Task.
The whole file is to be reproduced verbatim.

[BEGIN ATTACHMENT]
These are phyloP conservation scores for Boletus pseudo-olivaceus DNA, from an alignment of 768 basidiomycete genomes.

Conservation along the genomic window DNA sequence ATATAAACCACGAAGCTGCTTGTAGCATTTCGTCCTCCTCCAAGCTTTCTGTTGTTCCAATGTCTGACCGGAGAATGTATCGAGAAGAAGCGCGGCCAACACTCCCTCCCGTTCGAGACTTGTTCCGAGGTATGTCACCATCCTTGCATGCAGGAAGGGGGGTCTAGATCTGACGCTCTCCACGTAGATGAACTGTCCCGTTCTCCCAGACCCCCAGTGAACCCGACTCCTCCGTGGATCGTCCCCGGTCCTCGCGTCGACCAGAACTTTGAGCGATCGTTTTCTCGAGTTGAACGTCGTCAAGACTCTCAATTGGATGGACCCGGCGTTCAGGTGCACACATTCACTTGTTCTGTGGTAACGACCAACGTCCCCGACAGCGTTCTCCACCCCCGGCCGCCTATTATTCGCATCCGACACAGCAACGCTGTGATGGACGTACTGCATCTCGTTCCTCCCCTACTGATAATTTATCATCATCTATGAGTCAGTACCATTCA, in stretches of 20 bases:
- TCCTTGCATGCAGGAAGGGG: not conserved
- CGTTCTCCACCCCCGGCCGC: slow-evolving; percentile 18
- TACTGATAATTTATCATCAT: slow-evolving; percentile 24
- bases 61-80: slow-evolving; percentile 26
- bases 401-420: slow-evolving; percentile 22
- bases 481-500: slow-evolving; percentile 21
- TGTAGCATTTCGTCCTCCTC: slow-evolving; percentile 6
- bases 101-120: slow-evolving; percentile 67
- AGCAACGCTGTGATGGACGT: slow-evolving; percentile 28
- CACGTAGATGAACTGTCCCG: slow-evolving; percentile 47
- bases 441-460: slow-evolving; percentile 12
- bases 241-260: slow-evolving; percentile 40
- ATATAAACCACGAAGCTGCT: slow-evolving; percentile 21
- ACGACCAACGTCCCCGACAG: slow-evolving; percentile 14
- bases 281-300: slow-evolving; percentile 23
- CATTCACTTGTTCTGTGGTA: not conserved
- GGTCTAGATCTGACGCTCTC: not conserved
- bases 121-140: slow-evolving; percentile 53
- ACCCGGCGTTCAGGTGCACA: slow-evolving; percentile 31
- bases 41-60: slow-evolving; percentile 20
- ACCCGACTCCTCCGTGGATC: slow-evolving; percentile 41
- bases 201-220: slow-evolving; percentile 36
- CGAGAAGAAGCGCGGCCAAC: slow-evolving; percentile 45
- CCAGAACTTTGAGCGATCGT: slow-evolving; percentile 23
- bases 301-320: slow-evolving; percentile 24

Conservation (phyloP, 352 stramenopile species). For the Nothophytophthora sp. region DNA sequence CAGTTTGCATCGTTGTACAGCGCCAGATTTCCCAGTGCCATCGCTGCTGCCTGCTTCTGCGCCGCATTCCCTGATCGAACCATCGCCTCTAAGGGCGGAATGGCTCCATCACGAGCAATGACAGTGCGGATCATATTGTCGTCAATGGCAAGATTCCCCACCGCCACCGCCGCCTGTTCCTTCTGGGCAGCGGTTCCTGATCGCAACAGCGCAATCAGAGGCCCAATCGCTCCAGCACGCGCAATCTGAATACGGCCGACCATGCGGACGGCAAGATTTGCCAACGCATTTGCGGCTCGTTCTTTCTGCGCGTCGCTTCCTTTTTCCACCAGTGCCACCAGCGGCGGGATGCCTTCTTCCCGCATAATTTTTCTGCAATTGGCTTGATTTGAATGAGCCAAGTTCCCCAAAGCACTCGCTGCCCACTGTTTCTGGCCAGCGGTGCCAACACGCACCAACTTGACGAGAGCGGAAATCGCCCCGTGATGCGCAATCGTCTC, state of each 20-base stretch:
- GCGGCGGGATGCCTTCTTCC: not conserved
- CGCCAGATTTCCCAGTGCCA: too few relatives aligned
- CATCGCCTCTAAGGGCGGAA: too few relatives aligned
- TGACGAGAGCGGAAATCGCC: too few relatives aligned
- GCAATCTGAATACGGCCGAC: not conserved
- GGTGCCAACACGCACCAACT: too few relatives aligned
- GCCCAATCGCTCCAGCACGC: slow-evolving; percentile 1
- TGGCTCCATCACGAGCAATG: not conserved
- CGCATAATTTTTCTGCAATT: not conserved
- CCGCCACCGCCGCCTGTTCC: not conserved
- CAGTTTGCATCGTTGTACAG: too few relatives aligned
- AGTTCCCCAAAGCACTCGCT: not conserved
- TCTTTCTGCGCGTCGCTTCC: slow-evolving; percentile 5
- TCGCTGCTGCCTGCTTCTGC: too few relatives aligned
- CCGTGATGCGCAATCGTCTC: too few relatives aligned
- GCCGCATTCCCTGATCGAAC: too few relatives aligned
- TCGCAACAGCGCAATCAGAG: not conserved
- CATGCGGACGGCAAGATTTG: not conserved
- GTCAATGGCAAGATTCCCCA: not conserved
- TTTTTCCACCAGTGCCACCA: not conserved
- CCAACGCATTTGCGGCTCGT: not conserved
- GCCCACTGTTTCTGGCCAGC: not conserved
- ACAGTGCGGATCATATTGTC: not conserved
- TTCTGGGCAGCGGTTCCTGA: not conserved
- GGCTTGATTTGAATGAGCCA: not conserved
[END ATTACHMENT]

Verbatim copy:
These are phyloP conservation scores for Boletus pseudo-olivaceus DNA, from an alignment of 768 basidiomycete genomes.

Conservation along the genomic window DNA sequence ATATAAACCACGAAGCTGCTTGTAGCATTTCGTCCTCCTCCAAGCTTTCTGTTGTTCCAATGTCTGACCGGAGAATGTATCGAGAAGAAGCGCGGCCAACACTCCCTCCCGTTCGAGACTTGTTCCGAGGTATGTCACCATCCTTGCATGCAGGAAGGGGGGTCTAGATCTGACGCTCTCCACGTAGATGAACTGTCCCGTTCTCCCAGACCCCCAGTGAACCCGACTCCTCCGTGGATCGTCCCCGGTCCTCGCGTCGACCAGAACTTTGAGCGATCGTTTTCTCGAGTTGAACGTCGTCAAGACTCTCAATTGGATGGACCCGGCGTTCAGGTGCACACATTCACTTGTTCTGTGGTAACGACCAACGTCCCCGACAGCGTTCTCCACCCCCGGCCGCCTATTATTCGCATCCGACACAGCAACGCTGTGATGGACGTACTGCATCTCGTTCCTCCCCTACTGATAATTTATCATCATCTATGAGTCAGTACCATTCA, in stretches of 20 bases:
- TCCTTGCATGCAGGAAGGGG: not conserved
- CGTTCTCCACCCCCGGCCGC: slow-evolving; percentile 18
- TACTGATAATTTATCATCAT: slow-evolving; percentile 24
- bases 61-80: slow-evolving; percentile 26
- bases 401-420: slow-evolving; percentile 22
- bases 481-500: slow-evolving; percentile 21
- TGTAGCATTTCGTCCTCCTC: slow-evolving; percentile 6
- bases 101-120: slow-evolving; percentile 67
- AGCAACGCTGTGATGGACGT: slow-evolving; percentile 28
- CACGTAGATGAACTGTCCCG: slow-evolving; percentile 47
- bases 441-460: slow-evolving; percentile 12
- bases 241-260: slow-evolving; percentile 40
- ATATAAACCACGAAGCTGCT: slow-evolving; percentile 21
- ACGACCAACGTCCCCGACAG: slow-evolving; percentile 14
- bases 281-300: slow-evolving; percentile 23
- CATTCACTTGTTCTGTGGTA: not conserved
- GGTCTAGATCTGACGCTCTC: not conserved
- bases 121-140: slow-evolving; percentile 53
- ACCCGGCGTTCAGGTGCACA: slow-evolving; percentile 31
- bases 41-60: slow-evolving; percentile 20
- ACCCGACTCCTCCGTGGATC: slow-evolving; percentile 41
- bases 201-220: slow-evolving; percentile 36
- CGAGAAGAAGCGCGGCCAAC: slow-evolving; percentile 45
- CCAGAACTTTGAGCGATCGT: slow-evolving; percentile 23
- bases 301-320: slow-evolving; percentile 24

Conservation (phyloP, 352 stramenopile species). For the Nothophytophthora sp. region DNA sequence CAGTTTGCATCGTTGTACAGCGCCAGATTTCCCAGTGCCATCGCTGCTGCCTGCTTCTGCGCCGCATTCCCTGATCGAACCATCGCCTCTAAGGGCGGAATGGCTCCATCACGAGCAATGACAGTGCGGATCATATTGTCGTCAATGGCAAGATTCCCCACCGCCACCGCCGCCTGTTCCTTCTGGGCAGCGGTTCCTGATCGCAACAGCGCAATCAGAGGCCCAATCGCTCCAGCACGCGCAATCTGAATACGGCCGACCATGCGGACGGCAAGATTTGCCAACGCATTTGCGGCTCGTTCTTTCTGCGCGTCGCTTCCTTTTTCCACCAGTGCCACCAGCGGCGGGATGCCTTCTTCCCGCATAATTTTTCTGCAATTGGCTTGATTTGAATGAGCCAAGTTCCCCAAAGCACTCGCTGCCCACTGTTTCTGGCCAGCGGTGCCAACACGCACCAACTTGACGAGAGCGGAAATCGCCCCGTGATGCGCAATCGTCTC, state of each 20-base stretch:
- GCGGCGGGATGCCTTCTTCC: not conserved
- CGCCAGATTTCCCAGTGCCA: too few relatives aligned
- CATCGCCTCTAAGGGCGGAA: too few relatives aligned
- TGACGAGAGCGGAAATCGCC: too few relatives aligned
- GCAATCTGAATACGGCCGAC: not conserved
- GGTGCCAACACGCACCAACT: too few relatives aligned
- GCCCAATCGCTCCAGCACGC: slow-evolving; percentile 1
- TGGCTCCATCACGAGCAATG: not conserved
- CGCATAATTTTTCTGCAATT: not conserved
- CCGCCACCGCCGCCTGTTCC: not conserved
- CAGTTTGCATCGTTGTACAG: too few relatives aligned
- AGTTCCCCAAAGCACTCGCT: not conserved
- TCTTTCTGCGCGTCGCTTCC: slow-evolving; percentile 5
- TCGCTGCTGCCTGCTTCTGC: too few relatives aligned
- CCGTGATGCGCAATCGTCTC: too few relatives aligned
- GCCGCATTCCCTGATCGAAC: too few relatives aligned
- TCGCAACAGCGCAATCAGAG: not conserved
- CATGCGGACGGCAAGATTTG: not conserved
- GTCAATGGCAAGATTCCCCA: not conserved
- TTTTTCCACCAGTGCCACCA: not conserved
- CCAACGCATTTGCGGCTCGT: not conserved
- GCCCACTGTTTCTGGCCAGC: not conserved
- ACAGTGCGGATCATATTGTC: not conserved
- TTCTGGGCAGCGGTTCCTGA: not conserved
- GGCTTGATTTGAATGAGCCA: not conserved